The aftershocks of the Optus data leak refuses to die down. Almost a year after the ransomware attack on the Australian telecommunication company, information on Optus users have popped up on a breached data marketplace.
The authenticity of the 10 million users’ information from the alleged Optus data leak has not been confirmed yet.
Meanwhile, Optus has refuted claims that the data belongs to the company.
“Optus is aware that a third party claims to have Optus customers information for sale on the dark web. Our analysis indicates that this information is not taken from Optus,” said Andrew Sheridan, Optus Vice President Regulatory and Public Affairs.
“Optus has engaged with the Australian Federal Police regarding this criminal activity. We encourage customers to be vigilant.”
Optus data leak: The latest tranche
“A user on a hacking forum is allegedly selling a database comprising the personal information of 10 million Optus mobile customers from Australia,” Falcon Feeds, the Threat Intelligence Service tweeted. The Optus data leak tweet was posted with the following screenshot –
The dark web post from the unidentified seller was titled, “Australia Optus Mobile Numbers 10 Million 2023.”
The seller on the dark web claimed to have data from 10 million Optus mobile users. The information they were selling included the following –
- First name
- Last name
- Address with city, state, and postal code
- Date of birth
- Mobile number
- Last updated information
- Source of data
Optus data breach 2022
Optus popped up on the cybersecurity news, when the company on 22 September 2022 disclosed the incident.
“We are devastated to discover that we have been subject to a cyberattack that has resulted in the disclosure of our customers’ personal information to someone who shouldn’t see it,” Kelly Bayer, Optus CEO said in the media release then.
The company suspected unauthorized users to have accessed customers’ addresses, and ID documents including driver’s license and passport numbers, read the Optus data breach media release.
At that time, it was suspected that the data of over 9 million Optus users was likely compromised.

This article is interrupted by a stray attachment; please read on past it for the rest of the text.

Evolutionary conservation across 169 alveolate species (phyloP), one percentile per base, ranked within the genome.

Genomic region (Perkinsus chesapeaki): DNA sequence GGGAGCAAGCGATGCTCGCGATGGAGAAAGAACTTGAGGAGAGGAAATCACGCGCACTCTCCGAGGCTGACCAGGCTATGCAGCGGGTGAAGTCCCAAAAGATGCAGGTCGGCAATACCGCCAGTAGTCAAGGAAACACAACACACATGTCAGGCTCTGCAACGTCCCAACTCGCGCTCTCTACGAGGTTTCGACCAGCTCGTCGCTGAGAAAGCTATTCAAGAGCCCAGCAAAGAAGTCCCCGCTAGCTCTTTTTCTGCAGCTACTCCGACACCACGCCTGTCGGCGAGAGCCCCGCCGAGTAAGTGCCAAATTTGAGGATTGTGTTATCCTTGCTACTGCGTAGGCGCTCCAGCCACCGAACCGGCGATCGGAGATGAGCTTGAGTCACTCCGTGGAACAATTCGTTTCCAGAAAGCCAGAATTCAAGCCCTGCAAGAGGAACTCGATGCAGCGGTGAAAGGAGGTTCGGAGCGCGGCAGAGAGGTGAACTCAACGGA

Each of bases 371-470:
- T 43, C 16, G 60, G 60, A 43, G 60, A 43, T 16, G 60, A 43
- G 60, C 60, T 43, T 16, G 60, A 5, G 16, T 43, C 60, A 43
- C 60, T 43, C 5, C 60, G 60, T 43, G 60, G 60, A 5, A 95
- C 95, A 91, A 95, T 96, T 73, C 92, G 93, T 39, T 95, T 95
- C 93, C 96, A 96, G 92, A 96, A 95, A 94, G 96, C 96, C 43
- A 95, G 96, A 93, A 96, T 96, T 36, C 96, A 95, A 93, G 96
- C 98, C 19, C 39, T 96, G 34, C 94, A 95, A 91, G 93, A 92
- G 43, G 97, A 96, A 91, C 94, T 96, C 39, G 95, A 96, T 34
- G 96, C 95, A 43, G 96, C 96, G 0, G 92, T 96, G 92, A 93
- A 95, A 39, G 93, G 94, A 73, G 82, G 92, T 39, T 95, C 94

Hacker claims about the Optus data leak, 2022
Following the Optus cyber attack, an unidentified seller claimed to have data stolen from the company. They demanded a ransom of $1.5 million in Monero cryptocurrency.
They posted on the dark web that they had data of over 11.2 million customers. At that time, researchers confirmed that the data samples posted by the seller were genuine and aligned with the customer data of Optus.
Shortly, the Australian Federal Police initiated “Operation Guardian” with the aim of safeguarding both present and past Optus customers from identity theft and financial fraud.
The main focus of the federal police under this operation will be to address the 10,000 records that were compromised and shared on a data breach website earlier in the week.
These records contain sensitive information such as passport details, Medicare information, and driver’s license data.
Australian cybersecurity after Optus cyber attack
After the Optus cyber attack, the federal government decided to reform the cybersecurity of the nation. It was decided that banks would be informed after data breaches in the corporate world.
Australia’s Prime Minister Anthony Albanese was found saying on a local radio that the Optus hacking was a huge wake-up call. They felt the need to initiate reforms in communication at financial institutions about cyber attacks.
Australia’s Minister of Home Affairs Clare O’Neil met the Australian Signals Directorate and the Cyber Security Center to discuss the Optus data breach.
“I will have much more to say in coming days about the Optus cyber attack and what steps need to be taken in the future,” Clare said in a tweet.
Driver’s license issued to victims of Optus data leak
The Australian telecommunication spokesperson announced that the government was tracking the license holders who were affected by the Optus cyber attack.
In October 2022, Victorian license holders were assured that they would be issued new cards by the end of the year.
The Roads Corporation of Victoria VicRoads announced that the victims of the Optus data leak would be issued cards with an extra security number. The security codes secured the new cards similar to bank cards.
Australia Privacy Penalty Bill 2022
On November 9, 2022, the Albanese government passed the Privacy Penalty Bill which increased the penalties for severe and repeated privacy breaches on companies. The maximum penalty was increased from $2.22 million to either of the following –
- $50 million
- Three times the value of benefit gained after exposing the data
- 30% of the company’s turnover
In February this year, an Australian scammer was nabbed and sentenced to 18 months in prison for misusing customer information from Optus data leak.
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